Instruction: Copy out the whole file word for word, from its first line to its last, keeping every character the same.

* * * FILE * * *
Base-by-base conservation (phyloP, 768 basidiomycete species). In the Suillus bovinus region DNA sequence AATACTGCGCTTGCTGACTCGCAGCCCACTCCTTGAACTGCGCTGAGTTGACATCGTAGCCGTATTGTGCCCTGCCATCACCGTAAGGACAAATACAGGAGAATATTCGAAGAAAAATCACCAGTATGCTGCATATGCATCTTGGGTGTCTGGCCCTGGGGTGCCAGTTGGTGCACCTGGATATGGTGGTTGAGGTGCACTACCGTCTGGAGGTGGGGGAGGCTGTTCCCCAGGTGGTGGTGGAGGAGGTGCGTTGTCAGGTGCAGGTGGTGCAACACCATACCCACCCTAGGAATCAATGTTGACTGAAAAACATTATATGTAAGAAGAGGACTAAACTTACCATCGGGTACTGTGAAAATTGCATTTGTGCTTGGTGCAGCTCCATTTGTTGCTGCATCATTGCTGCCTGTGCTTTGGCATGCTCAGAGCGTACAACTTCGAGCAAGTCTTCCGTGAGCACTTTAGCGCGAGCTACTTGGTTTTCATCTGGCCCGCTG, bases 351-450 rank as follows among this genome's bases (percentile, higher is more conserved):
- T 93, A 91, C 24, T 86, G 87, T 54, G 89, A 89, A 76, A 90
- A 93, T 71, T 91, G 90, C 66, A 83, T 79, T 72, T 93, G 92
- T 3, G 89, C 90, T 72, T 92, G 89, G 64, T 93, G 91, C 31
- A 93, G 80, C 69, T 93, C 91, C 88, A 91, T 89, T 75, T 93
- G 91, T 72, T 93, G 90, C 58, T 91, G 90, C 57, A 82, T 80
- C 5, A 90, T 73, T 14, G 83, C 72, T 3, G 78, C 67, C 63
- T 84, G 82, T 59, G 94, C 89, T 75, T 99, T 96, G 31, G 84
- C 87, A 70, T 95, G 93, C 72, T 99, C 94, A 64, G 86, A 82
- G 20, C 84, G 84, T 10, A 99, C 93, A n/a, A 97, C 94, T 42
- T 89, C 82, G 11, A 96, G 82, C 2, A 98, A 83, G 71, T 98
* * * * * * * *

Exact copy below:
Base-by-base conservation (phyloP, 768 basidiomycete species). In the Suillus bovinus region DNA sequence AATACTGCGCTTGCTGACTCGCAGCCCACTCCTTGAACTGCGCTGAGTTGACATCGTAGCCGTATTGTGCCCTGCCATCACCGTAAGGACAAATACAGGAGAATATTCGAAGAAAAATCACCAGTATGCTGCATATGCATCTTGGGTGTCTGGCCCTGGGGTGCCAGTTGGTGCACCTGGATATGGTGGTTGAGGTGCACTACCGTCTGGAGGTGGGGGAGGCTGTTCCCCAGGTGGTGGTGGAGGAGGTGCGTTGTCAGGTGCAGGTGGTGCAACACCATACCCACCCTAGGAATCAATGTTGACTGAAAAACATTATATGTAAGAAGAGGACTAAACTTACCATCGGGTACTGTGAAAATTGCATTTGTGCTTGGTGCAGCTCCATTTGTTGCTGCATCATTGCTGCCTGTGCTTTGGCATGCTCAGAGCGTACAACTTCGAGCAAGTCTTCCGTGAGCACTTTAGCGCGAGCTACTTGGTTTTCATCTGGCCCGCTG, bases 351-450 rank as follows among this genome's bases (percentile, higher is more conserved):
- T 93, A 91, C 24, T 86, G 87, T 54, G 89, A 89, A 76, A 90
- A 93, T 71, T 91, G 90, C 66, A 83, T 79, T 72, T 93, G 92
- T 3, G 89, C 90, T 72, T 92, G 89, G 64, T 93, G 91, C 31
- A 93, G 80, C 69, T 93, C 91, C 88, A 91, T 89, T 75, T 93
- G 91, T 72, T 93, G 90, C 58, T 91, G 90, C 57, A 82, T 80
- C 5, A 90, T 73, T 14, G 83, C 72, T 3, G 78, C 67, C 63
- T 84, G 82, T 59, G 94, C 89, T 75, T 99, T 96, G 31, G 84
- C 87, A 70, T 95, G 93, C 72, T 99, C 94, A 64, G 86, A 82
- G 20, C 84, G 84, T 10, A 99, C 93, A n/a, A 97, C 94, T 42
- T 89, C 82, G 11, A 96, G 82, C 2, A 98, A 83, G 71, T 98